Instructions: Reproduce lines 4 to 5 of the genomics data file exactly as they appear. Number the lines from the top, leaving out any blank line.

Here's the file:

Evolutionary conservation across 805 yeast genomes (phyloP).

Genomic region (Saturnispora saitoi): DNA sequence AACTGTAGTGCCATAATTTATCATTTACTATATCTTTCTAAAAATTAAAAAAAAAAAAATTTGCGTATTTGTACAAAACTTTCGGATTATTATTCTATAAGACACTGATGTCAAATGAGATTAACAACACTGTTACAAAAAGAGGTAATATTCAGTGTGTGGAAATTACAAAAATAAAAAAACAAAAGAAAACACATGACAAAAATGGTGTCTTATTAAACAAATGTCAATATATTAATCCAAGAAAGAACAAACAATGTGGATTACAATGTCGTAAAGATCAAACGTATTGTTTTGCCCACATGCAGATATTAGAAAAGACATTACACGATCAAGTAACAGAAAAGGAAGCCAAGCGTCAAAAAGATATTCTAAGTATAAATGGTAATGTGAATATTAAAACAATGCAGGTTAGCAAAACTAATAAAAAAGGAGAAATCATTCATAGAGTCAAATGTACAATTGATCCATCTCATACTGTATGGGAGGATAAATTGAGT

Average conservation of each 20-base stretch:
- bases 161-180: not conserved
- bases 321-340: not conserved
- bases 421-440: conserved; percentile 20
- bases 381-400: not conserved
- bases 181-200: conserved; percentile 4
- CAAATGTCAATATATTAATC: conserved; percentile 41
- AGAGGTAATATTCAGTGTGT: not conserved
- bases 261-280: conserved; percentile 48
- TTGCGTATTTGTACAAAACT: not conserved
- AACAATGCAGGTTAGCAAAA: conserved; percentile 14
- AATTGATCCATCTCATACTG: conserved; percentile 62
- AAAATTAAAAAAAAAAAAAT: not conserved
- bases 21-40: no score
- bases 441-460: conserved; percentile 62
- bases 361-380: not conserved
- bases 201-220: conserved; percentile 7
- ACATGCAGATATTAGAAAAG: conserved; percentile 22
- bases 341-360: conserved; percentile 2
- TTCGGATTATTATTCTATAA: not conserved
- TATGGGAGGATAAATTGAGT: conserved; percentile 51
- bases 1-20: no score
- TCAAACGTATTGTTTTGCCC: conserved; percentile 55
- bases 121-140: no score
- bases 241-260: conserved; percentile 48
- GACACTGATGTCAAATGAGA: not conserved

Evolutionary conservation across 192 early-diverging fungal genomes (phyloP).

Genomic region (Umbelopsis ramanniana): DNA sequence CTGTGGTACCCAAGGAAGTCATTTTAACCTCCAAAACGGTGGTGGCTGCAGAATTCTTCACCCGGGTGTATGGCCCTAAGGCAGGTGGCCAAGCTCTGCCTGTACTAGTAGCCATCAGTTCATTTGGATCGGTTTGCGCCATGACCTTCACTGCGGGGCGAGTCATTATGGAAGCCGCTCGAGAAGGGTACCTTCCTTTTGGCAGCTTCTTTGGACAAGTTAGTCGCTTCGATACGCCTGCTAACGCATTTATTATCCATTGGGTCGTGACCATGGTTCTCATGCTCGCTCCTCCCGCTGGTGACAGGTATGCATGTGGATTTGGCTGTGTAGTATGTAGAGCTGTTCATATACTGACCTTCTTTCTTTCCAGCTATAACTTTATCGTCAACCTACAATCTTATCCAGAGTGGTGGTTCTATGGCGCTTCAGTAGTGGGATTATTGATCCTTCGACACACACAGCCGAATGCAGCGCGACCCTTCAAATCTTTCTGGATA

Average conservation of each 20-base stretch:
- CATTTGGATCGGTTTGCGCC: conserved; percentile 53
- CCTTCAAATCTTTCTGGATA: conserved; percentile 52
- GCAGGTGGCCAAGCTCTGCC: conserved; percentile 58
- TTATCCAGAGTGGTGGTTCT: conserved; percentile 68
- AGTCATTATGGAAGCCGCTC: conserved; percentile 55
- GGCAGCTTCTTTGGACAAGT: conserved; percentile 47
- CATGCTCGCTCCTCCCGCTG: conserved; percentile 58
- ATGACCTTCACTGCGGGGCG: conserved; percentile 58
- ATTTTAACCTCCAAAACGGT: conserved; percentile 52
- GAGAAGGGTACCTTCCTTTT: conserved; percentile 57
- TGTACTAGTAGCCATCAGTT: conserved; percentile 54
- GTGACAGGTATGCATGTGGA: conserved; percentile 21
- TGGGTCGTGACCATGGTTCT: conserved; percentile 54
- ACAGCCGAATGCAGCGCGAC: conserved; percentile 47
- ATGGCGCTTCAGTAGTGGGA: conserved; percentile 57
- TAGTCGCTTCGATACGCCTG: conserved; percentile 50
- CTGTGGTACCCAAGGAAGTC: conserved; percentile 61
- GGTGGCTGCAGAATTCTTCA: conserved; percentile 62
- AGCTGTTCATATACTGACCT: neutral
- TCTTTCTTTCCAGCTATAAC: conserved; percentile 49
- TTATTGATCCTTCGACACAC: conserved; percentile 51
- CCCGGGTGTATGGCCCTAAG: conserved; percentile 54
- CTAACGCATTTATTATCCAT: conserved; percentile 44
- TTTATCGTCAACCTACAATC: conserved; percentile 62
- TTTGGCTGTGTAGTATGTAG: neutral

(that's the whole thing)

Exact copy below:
- bases 161-180: not conserved
- bases 321-340: not conserved